A living will describes the type of healthcare you hope to receive and whether or not you’d like to remain on life support, and under what circumstances, should you become incapacitated and unable to make your own decisions. Living wills can be prepared by attorneys and should be prepared ahead of time.
Last wills are designed to designate property to beneficiaries, assign guardians for minor children, and elucidate any last wishes. This is somewhat different than a living trust, which will transfer property immediately, as opposed to after your death.
In some cases, it may be good for you to delegate these responsibilities instead to a proxy, in the event that you’re unwilling or incapable of making these decisions for yourself. This is often an adult-aged child or spouse, who will be tasked with making choices regarding your health care as things progress.
In some cases, it may be difficult to choose or assign proxy responsibilities to a private party, and you may wish instead to assign them to an attorney. This is extremely common and can be a relatively stress-free way of turning over technical responsibilities to someone else, allowing you to deal with your own comfort and emotional responsibilities.
A health care power of attorney is different than a general power of attorney, which provides for financial assistance after death. While both of these may be appropriate options, it’s important to distinguish between them.
Though it may be slightly unnerving, it’s important to decide what you want to happen to your body after you die. There are many options and considerations, depending on your culture and religious background.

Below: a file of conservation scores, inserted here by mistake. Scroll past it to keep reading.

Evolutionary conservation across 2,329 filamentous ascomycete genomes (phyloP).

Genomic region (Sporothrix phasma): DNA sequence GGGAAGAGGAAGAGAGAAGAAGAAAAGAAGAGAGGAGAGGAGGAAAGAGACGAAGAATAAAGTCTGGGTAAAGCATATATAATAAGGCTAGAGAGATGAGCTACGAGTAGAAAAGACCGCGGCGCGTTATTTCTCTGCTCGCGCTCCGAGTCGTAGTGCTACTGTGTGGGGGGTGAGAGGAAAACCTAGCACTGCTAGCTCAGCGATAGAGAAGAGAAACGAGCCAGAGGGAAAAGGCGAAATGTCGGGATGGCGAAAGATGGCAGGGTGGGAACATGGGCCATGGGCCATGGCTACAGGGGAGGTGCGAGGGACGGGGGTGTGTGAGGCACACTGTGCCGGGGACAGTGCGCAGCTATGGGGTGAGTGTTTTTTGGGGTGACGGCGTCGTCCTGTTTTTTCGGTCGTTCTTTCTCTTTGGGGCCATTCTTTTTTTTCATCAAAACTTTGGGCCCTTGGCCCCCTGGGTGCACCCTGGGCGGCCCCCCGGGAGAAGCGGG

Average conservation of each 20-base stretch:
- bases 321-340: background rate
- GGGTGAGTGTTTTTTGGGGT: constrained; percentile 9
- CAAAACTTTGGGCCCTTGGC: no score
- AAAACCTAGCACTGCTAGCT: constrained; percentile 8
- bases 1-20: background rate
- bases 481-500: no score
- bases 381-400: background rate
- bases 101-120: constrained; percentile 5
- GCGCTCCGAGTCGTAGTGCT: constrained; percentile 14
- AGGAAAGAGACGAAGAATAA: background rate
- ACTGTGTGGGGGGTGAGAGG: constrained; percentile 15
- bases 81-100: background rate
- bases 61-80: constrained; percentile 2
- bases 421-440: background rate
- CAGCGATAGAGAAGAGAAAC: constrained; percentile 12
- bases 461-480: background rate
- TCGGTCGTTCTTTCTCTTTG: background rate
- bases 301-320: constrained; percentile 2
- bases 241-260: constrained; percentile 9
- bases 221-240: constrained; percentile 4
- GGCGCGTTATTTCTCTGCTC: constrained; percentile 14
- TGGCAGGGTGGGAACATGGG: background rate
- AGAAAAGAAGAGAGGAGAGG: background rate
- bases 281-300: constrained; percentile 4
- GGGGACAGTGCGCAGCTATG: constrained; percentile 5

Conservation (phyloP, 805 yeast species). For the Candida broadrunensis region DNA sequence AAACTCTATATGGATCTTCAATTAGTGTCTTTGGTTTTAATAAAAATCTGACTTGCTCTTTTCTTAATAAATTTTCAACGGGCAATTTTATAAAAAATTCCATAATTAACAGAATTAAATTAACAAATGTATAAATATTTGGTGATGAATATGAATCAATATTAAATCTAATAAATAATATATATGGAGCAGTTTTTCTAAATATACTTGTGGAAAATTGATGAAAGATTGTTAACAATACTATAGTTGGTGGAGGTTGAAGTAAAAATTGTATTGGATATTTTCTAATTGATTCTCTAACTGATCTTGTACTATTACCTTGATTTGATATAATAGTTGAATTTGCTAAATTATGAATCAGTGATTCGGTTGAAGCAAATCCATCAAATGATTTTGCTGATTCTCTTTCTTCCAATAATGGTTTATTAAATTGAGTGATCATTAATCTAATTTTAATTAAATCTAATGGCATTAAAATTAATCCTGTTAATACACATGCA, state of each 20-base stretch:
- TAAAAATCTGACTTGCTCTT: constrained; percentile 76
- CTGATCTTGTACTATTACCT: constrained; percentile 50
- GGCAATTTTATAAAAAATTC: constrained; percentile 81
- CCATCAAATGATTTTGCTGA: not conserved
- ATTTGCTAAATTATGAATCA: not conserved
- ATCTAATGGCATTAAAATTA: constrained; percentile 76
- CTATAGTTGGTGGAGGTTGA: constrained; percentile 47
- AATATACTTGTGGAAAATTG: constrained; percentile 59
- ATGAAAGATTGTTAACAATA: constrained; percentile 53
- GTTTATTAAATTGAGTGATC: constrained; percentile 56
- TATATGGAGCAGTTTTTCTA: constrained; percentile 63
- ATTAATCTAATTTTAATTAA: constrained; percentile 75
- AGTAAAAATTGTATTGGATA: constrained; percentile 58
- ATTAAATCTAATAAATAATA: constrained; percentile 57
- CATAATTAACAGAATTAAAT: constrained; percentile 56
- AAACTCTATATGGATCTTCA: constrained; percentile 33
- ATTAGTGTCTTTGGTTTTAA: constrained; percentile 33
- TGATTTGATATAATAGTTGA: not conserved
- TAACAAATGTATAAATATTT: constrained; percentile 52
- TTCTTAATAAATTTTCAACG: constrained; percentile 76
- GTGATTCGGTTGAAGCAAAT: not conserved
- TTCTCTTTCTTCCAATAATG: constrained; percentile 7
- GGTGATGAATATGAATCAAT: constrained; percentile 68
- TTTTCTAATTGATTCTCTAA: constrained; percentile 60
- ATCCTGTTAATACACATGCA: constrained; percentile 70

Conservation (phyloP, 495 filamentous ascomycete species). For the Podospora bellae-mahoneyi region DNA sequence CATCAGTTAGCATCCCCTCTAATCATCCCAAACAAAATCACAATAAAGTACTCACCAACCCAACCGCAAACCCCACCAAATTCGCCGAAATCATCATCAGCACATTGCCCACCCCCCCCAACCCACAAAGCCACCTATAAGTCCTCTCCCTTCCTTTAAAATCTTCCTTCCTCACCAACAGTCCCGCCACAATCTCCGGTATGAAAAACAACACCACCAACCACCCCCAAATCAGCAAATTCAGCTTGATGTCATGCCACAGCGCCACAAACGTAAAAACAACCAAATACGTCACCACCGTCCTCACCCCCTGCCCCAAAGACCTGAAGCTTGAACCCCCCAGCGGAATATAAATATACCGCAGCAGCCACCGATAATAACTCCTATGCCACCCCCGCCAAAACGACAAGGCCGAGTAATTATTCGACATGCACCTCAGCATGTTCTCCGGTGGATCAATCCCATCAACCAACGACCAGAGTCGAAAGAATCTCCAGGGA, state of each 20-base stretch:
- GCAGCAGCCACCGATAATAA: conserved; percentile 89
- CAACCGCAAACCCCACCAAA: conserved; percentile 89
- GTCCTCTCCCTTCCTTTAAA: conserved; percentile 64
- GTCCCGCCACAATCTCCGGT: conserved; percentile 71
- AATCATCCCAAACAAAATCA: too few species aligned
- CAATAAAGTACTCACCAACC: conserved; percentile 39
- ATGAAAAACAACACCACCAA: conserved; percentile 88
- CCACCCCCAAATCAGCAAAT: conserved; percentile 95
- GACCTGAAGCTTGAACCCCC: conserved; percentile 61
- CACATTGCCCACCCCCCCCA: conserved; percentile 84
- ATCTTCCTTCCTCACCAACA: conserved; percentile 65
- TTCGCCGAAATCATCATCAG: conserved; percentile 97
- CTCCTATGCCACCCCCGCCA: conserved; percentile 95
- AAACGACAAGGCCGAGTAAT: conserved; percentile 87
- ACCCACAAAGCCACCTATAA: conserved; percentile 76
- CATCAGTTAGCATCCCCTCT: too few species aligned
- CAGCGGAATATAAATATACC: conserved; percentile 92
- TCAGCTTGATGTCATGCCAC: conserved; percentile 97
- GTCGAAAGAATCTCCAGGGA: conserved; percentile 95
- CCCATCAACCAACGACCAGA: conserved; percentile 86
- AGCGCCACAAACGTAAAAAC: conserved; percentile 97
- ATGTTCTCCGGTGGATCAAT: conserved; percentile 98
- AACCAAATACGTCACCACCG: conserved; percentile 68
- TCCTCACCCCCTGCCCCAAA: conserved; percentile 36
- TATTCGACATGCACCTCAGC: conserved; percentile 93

If you want a funeral, or religious ritual to be performed after your death, you may want to arrange the ceremony yourself, or delegate the responsibility to a loved one. Make the arrangements in terms of churches, funeral homes, if it helps you to find closure.
If you want to be buried, decide where you want to be buried and which family members you want to be buried near, if you haven’t made those decisions already. Secure a burial plot by making a down payment, and make arrangements with a funeral home in your area, if necessary.
If you’d like your body to be donated, make sure your donor status is up to date and accurate, according to your wishes. Contact the university or foundation to which you want your remains donated and make the necessary arrangements.
Tomorrow, Part 3 — Making the Most of Your Last Days
In China there is a traditional belief that dying people bring bad luck.
Perhaps this explains why Song Tang Hospice, China’s first palliative care center, has had to move seven times in the past 29 years. Once, dozens of protesters, who blamed the hospice for bringing a curse on the neighborhood, attacked it and smashed its windows. Staff had to move more than a hundred terminally ill patients out at midnight. Some patients were taking their IV drips down the road with them, while others were huddled together crying, worrying about whether they would have a place to stay before they died. After hours of negotiations and a deal to increase the rent on the property, the masses retreated before sunrise.
Li Songtang, the center’s founder, recalls that even his wife once balked at the thought of death: Two decades ago she required him change out of his work clothes before stepping into their home.
According to Li, the Chinese fear death so much that they’d prefer to run away from it rather than have to think about it at all. In the case of palliative care, cultural taboos related to death also play a significant role. Take, for example, the quintessentially Chinese concept of filial piety: Children who want to be seen to “do the right thing” for their ailing parents will reject palliative care and insist on more aggressive treatment, trying to preserve life at all costs.